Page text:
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The 90s romcom - it hits different in the digital age!

Updated: 2 days ago

Four Weddings and a Funeral is one of those films that I know like the back of my hand.

Having seen it more times than I can recount, the plot holds few surprises- which I guess, maybe, is part of the appeal.

It’s predictable, familiar and demands the minimum of brain power - and what more could you ask for at 9pm on a Thursday evening?

This said, when I found myself re-watching ‘Four Weddings’ for the umpteenth time last week, something suddenly struck me as different…

I was gripped, primarily, by what I can only describe as the ‘pre-mobile-phone aesthetic’. It’s seemed to be encapsulated, in the main, by the movie’s  communicationally-challenged relationships (like when Hugh forgets to meet his brother, and has to RUN to make up time… in the absence of being able to ‘just send him a text!’)

The other-worldly-ness of it all resonated more this time, I think, because I had been reading earlier that day, about the plight of the last ‘Analogue generation.’

The last generation that remember a life without today’s digital conveniences.

I am part of this generation, and what this film did, was remind me of a time that it is all too easy to lose sight of, when you’re acclimatised to today’s one-tap existence.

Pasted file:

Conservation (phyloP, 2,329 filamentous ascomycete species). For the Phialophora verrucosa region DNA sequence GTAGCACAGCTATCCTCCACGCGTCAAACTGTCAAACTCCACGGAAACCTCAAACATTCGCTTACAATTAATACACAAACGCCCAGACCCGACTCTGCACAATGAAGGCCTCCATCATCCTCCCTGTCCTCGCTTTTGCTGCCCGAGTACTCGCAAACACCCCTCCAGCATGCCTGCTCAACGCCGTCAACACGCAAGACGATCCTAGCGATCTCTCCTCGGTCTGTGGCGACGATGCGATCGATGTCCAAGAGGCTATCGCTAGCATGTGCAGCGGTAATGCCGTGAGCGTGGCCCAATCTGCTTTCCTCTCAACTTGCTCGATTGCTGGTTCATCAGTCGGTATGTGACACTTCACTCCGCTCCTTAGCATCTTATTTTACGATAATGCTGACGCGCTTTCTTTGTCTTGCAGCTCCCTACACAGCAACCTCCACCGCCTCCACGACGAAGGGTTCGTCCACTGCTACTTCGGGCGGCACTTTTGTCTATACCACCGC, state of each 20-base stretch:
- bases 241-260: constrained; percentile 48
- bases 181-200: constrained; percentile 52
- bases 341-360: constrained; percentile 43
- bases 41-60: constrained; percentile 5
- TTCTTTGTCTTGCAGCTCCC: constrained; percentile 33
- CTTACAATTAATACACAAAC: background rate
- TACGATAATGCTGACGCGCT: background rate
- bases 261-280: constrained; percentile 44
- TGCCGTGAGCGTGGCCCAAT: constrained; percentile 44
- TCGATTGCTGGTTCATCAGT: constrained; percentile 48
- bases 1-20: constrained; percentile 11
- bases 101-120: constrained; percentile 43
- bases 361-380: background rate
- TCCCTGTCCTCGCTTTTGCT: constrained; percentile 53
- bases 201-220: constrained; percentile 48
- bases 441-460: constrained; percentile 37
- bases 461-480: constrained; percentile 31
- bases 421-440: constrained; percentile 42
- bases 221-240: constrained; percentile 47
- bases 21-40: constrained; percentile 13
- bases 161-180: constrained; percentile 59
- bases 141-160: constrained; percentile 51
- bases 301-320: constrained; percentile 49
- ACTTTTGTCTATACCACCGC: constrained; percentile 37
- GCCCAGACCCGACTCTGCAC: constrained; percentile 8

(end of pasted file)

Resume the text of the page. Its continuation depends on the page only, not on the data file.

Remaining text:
What I’ve found, is that aspects of this film seem to have fresh significance, when viewed through the lens of today’s ‘norms.’

Watching it, therefore, evokes a kind of Solastalgia (a feeling of nostalgia mixed with powerlessness, about a place that once brought solace which has been destroyed.)

I can appreciate the irony, of bemoaning the internet era, via the medium of the internet.

However, the purpose of this post is not so much a plea to go back in time, as it is an exploration of how (or if) it might be possible to use more old fashioned ways of being, to mitigate at least some of the negative effects of the communication era on health.

It might look like:

Resurrecting the old cameras.

Letter writing.

The digital alarm clocks.

Not necessarily as a way of denying the present, or resisting ‘progress’, but rather as a way of keeping a finger on the pulse of the ‘imagination era’, when reading the back of the cereal box was the ultimate in breakfast-time entertainment.

Let’s not lose sight of those days, nor forget the delight that is Hugh Grant in this peak floppy-haired, bumbling heyday!

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